I start by restating that I think it is critical. Over the past five years, we have heard a range of views on the SPA’s role in holding Police Scotland to account. The roles are now much more widely understood and the new teams in the SPA and Police Scotland are working together much better to make it happen in practice, but it cannot happen as envisaged in the legislation unless the SPA has the information that it needs about how well policing is performing, and the current performance framework is not good enough to support that. Work is under way, but it is not progressing quickly enough to mean that the SPA can now sit down at its public board meetings and demonstrate that it is holding Police Scotland to account for the delivery of policing across Scotland.
Stephen, do you want to say a bit more about what you have seen of that?
I add that the SPA and Police Scotland are very clear that this is a key priority for the short term. As the report mentions, the SPA’s ability to discharge its responsibilities in holding Police Scotland to account is undermined by the depth and extent of the performance management arrangements that are currently in place.
The new chief executive of the SPA has the matter clearly in his focus as one of his first targets. He is keen to expand the range of sources that the SPA considers so that it can take a wider view of the performance of policing in Scotland. To date, that has focused largely on information that is derived from Police Scotland systems and provided to the SPA for it to take a view on. His plan is to broaden that out to consider academic research and so forth, to allow a wider assessment. That goes back to the Auditor General’s point about looking not just at the numbers that are presented but at the outcomes that are achieved for the large public expenditure in the area.
Going back to the Auditor General’s point, you said that the work is not progressing fast enough. On whom is the onus to expedite the process?
As Stephen Boyle said, the new chief executive is focused on the matter. He has been in post only since October, so it is very early days for him to be demonstrating progress with it, and not enough progress was made on it in the first five years of Police Scotland and the SPA’s existence. It is very early days for the new teams. However, it is now five years since the SPA and Police Scotland were established and, because of the importance of the matter, it needs to be progressed as quickly as possible.
I am grateful for your answers.
As members have no further questions on the topic, I thank the Auditor General and her team for their evidence. I will suspend the meeting until 10 o’clock to allow a changeover of witnesses.09:54 Meeting suspended.
10:00 On resuming—
“The 2017/18 audit of Community Justice Scotland”
Item 3 is on the section 22 report “The 2017/18 audit of Community Justice Scotland”. I welcome our witnesses: Caroline Gardner, who is the Auditor General for Scotland; Mark Roberts, who is a senior manager at Audit Scotland; and, Jo Brown, who is a director of Grant Thornton.
I invite the Auditor General to make a short opening statement.
Our brief report results from the first annual audit of Community Justice Scotland, which is a small central Government body that began work on 1 April 2017. Community Justice Scotland is critical to the Scottish Government’s justice strategy and its ambition to shift the balance away from custodial sentences towards more community-based sentences. It spent £1.2 million in its first year, and the auditor gave an unqualified opinion on the annual report and accounts.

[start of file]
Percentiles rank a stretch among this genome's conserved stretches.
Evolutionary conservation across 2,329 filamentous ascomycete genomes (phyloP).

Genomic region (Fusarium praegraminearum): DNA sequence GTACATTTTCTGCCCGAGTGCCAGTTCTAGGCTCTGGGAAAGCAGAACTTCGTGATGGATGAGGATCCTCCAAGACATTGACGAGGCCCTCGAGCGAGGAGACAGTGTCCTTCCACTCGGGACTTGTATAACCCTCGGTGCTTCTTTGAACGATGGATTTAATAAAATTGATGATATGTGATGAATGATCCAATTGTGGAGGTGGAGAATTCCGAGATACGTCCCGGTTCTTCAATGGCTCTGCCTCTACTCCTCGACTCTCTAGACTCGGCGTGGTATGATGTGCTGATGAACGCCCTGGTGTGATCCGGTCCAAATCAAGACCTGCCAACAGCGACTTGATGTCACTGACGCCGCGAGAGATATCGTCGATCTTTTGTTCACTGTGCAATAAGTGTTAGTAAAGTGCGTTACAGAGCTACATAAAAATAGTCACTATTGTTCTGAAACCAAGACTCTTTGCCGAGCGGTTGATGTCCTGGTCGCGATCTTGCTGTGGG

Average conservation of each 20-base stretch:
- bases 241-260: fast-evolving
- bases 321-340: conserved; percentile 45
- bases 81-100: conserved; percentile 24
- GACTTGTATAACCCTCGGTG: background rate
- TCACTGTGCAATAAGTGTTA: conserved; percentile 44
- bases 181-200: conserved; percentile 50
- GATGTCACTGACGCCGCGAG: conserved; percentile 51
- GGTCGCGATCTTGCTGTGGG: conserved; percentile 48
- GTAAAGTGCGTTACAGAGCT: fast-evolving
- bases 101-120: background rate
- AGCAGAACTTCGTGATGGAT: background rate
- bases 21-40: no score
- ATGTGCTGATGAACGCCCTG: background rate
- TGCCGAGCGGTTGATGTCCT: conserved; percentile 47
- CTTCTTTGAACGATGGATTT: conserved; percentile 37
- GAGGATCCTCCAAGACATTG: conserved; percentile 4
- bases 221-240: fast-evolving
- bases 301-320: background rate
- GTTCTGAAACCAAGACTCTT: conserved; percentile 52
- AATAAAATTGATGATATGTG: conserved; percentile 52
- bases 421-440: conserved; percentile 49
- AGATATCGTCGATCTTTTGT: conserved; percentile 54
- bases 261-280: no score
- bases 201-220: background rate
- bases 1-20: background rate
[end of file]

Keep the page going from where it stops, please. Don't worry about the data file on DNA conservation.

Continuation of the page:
Community Justice Scotland started work with a board consisting of a chair and four members, appointed by the Scottish ministers. That make-up did not comply with the Community Justice (Scotland) Act 2016, which specifies a minimum of five board members in addition to the chair. Between October 2017 and October 2018, the chair of the board was absent. Three of the remaining four non-executive directors agreed to take turns at chairing board meetings until April 2018, when the board agreed to appoint one of its members to be interim chair. The Scottish Government subsequently approved that arrangement. During 2017-18, the board’s audit and risk committee met just twice and its human resources and remuneration committee did not meet at all. The chair resigned in November, and the Scottish Government plans to recruit a new chair. In addition, the Government appointed four new members to the board in October, bringing the total number to eight, one of whom is acting as interim chair.
Effective governance is critical to the work of all public bodies, irrespective of their size. We will monitor Community Justice Scotland’s progress through the 2018-19 audit, and my performance audit programme contains a proposal to look at community justice in 2020-21.
I am accompanied by Joanne Brown, who is the appointed auditor for Community Justice Scotland, and Mark Roberts from Audit Scotland. We will do our best to answer the committee’s questions.
Thank you very much.
Good morning, again. A key part of the report concerns the number of board members. Has the Government explained why it did not appoint the appropriate number of people at the start of the process and what the barriers and challenges to doing so were? Has there been any explanation?
Mark Roberts (Audit Scotland)
Our understanding is that, in the very early stages of Community Justice Scotland, discussions were had between the organisation and the Scottish Government about how many board members it needed. I am still not clear why it was decided that there would be a chair and four non-executive members as opposed to what was specified in the 2016 act. There was discussion about whether a small number of board members would be appropriate during the organisation’s early stages, but why that number was chosen is a question that would be better directed to the Government.